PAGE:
Do DAO Participants Know They Have Legal Exposure for Their DAO Participation?
Decentralized Autonomous Organizations (DAOs) have evolved into a major part of the blockchain ecosystem and are continuing to make their way into the mainstream. The fundamental ideas of community-led management and transparency among DAO members have served as big attractions to groups that want to operate under a shared goal, with groups coordinating their efforts via blockchain smart contracts. Examples of these initiatives include funding blockchain projects, distributing art and even tackling climate change.
However, at least one DAO allegedly provides financial services (or decentralized finance a/k/a DeFi services) which more closely align with activities traditionally regulated by government authorities. A recent filing by the Commodity Futures Trading Commission (CFTC) against the “Ooki DAO” illuminates the issue. Importantly, the CFTC has now alleged that DAO members may be subject to legal exposure by exercising their governance rights for the first time.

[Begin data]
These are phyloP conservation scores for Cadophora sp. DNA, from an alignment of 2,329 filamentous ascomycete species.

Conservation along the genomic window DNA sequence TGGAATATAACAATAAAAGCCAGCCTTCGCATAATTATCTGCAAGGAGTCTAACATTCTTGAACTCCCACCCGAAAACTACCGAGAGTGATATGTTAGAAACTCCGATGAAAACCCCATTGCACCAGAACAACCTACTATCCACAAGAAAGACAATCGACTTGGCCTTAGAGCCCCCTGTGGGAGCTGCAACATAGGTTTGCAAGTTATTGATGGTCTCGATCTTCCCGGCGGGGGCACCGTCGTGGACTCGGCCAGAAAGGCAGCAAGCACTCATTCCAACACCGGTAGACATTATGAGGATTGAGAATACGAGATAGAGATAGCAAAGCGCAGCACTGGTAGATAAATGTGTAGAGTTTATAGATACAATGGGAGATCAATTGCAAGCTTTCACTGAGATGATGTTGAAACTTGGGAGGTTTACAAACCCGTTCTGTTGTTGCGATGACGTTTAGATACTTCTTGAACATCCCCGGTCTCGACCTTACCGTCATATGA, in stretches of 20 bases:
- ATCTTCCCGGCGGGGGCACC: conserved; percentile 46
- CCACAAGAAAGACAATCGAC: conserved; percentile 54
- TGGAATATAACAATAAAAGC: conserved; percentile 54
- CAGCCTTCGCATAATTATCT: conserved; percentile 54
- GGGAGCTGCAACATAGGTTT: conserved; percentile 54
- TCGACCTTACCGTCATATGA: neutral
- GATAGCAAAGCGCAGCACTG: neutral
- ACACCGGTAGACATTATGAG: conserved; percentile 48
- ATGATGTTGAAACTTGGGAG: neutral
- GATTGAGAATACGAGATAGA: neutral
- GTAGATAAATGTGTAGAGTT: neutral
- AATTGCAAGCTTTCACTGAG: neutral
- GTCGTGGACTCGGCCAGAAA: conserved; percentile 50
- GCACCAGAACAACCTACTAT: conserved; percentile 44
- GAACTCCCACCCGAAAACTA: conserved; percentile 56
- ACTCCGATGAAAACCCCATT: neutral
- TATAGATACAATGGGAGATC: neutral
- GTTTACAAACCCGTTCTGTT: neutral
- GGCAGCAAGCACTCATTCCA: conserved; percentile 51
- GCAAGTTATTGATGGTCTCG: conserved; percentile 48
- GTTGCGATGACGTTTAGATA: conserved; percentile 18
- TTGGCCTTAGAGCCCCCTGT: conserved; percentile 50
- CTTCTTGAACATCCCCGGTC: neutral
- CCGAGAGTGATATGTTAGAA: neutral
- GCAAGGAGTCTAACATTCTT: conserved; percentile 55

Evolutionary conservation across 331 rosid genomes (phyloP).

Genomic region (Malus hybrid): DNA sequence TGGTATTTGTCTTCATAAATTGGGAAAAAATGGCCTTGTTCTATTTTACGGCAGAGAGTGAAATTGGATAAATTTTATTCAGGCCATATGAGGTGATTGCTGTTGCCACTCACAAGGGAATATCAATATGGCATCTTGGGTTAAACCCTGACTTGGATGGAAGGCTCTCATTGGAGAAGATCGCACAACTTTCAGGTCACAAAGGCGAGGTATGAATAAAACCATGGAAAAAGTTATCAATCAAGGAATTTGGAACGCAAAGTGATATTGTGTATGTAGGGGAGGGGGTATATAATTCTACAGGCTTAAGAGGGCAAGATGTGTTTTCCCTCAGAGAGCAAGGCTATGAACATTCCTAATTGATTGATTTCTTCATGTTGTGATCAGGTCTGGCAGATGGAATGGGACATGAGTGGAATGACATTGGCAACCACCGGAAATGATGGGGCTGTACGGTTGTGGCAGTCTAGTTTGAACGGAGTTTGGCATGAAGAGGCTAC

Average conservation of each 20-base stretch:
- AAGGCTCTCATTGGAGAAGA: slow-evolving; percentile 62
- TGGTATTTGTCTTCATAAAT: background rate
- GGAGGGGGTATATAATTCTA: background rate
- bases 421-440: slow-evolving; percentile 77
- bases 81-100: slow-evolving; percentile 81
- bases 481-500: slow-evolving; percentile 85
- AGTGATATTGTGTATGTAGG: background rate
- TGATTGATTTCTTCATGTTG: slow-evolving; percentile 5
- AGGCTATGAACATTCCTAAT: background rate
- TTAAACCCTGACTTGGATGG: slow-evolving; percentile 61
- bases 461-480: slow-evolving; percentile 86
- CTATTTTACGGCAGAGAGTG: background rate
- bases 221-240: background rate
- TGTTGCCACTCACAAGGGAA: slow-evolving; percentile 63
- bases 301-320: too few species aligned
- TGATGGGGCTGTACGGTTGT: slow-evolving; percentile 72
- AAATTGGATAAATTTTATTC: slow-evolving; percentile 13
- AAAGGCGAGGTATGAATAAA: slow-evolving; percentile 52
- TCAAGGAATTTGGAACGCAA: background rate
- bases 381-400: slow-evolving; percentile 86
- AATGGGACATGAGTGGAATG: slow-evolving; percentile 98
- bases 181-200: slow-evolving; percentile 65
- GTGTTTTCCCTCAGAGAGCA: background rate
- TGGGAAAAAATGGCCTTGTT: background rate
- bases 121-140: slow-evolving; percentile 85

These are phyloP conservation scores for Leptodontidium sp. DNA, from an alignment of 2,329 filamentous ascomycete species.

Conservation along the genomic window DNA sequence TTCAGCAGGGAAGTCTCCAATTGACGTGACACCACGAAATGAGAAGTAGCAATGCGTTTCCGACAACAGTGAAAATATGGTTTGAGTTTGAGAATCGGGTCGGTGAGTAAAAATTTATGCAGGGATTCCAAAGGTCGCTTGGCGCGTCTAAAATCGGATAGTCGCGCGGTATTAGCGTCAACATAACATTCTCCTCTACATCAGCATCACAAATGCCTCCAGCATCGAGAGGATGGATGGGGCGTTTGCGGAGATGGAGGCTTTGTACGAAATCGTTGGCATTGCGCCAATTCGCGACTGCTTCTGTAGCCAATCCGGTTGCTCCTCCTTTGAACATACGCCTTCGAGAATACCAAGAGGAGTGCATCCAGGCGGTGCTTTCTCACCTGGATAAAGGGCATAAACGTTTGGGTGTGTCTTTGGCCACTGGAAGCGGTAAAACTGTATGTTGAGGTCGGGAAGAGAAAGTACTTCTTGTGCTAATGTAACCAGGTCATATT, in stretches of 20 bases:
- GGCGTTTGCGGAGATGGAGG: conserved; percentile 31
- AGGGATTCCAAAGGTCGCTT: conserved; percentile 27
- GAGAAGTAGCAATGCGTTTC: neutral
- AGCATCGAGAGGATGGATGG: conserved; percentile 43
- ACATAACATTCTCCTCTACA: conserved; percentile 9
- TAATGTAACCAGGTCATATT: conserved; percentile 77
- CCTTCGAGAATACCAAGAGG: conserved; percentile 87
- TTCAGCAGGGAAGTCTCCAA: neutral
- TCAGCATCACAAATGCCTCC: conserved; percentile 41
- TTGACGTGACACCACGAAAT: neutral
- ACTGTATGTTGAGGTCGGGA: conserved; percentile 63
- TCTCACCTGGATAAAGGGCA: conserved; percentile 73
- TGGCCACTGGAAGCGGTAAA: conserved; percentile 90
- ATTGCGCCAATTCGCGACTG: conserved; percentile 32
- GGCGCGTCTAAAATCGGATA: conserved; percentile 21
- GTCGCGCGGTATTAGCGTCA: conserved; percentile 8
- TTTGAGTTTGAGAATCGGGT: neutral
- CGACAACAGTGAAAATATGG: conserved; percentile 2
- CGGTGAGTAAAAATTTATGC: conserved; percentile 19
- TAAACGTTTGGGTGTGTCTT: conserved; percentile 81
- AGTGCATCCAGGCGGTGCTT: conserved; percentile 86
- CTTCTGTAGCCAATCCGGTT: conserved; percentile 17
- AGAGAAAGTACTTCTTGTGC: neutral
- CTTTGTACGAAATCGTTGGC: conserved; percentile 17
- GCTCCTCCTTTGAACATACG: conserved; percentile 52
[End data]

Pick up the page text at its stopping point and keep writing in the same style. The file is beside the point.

Recently, the CFTC charged bZeroX, LLC (bZx Protocol creator) along with its founders, Tom Bean and Kyle Kistner, with the following:
- Illegally offering leveraged and margined retail commodity transaction in digital assets;
- Engaging in activities only registered futures commission merchants can perform; and
- Failing to adopt a customer identification program as part of the Bank Secrecy Act compliance program, as required of Futures Commission Merchants (FCMs) (ie. Know Your Customer / Anti-Money Laundering).
A settlement with those three parties has resulted in a CFTC Order which requires that the respondents cease and desist from further violations of the Commodity Exchange Act and CFTC regulations and pay a $250,000 civil monetary penalty.